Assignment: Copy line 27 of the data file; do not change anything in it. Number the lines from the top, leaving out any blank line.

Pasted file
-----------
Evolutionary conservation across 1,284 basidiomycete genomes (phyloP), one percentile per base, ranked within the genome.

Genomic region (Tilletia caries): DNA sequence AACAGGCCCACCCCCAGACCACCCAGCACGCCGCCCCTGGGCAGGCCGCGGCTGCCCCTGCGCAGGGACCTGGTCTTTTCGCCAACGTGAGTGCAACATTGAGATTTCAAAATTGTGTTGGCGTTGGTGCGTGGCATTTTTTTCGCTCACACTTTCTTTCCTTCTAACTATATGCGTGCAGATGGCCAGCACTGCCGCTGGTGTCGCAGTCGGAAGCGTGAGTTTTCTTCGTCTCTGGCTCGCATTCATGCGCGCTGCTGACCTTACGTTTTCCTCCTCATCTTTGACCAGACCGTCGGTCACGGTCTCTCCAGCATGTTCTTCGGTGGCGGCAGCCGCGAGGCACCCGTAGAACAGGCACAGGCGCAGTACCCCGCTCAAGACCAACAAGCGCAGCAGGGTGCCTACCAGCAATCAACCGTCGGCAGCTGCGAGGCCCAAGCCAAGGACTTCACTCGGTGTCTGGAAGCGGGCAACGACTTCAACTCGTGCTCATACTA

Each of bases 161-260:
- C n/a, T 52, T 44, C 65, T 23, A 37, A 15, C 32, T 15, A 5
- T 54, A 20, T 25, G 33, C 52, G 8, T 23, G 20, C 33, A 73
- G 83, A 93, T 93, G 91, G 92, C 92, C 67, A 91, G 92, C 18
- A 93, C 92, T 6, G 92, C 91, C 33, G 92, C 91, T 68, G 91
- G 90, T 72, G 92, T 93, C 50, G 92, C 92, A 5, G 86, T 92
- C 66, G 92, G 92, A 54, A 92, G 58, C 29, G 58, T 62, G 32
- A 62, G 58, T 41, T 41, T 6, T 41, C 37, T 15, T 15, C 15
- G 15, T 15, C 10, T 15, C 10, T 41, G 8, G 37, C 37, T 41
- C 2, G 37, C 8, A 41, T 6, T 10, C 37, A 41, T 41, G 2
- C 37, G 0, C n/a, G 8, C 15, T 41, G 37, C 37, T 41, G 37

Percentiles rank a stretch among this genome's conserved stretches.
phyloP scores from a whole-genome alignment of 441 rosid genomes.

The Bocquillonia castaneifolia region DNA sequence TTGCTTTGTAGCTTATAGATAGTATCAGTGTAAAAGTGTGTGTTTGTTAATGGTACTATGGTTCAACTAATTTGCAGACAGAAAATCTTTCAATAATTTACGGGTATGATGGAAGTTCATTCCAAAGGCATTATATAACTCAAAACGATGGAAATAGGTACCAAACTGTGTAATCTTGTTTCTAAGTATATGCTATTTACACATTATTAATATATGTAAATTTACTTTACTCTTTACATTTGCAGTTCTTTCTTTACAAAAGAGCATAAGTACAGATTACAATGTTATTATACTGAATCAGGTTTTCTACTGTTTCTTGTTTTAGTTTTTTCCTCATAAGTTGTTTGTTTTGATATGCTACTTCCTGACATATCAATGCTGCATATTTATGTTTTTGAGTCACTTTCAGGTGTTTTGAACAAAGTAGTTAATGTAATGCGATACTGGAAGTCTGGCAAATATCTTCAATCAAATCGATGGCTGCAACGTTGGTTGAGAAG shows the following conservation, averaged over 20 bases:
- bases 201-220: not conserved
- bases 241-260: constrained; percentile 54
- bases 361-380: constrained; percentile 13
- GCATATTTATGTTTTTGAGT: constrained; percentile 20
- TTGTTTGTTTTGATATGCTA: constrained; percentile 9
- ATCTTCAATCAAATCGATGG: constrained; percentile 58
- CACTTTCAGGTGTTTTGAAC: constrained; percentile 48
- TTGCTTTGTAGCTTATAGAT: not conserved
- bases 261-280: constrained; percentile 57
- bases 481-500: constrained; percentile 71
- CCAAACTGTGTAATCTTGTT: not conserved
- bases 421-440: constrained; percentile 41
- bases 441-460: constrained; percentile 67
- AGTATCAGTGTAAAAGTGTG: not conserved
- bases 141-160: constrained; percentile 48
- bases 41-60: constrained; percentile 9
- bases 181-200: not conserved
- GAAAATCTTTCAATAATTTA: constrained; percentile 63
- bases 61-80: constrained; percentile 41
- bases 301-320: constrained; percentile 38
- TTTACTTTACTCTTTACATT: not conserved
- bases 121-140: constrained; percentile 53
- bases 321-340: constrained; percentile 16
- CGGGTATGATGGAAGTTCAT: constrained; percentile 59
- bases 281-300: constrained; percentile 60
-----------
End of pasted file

- CCAAACTGTGTAATCTTGTT: not conserved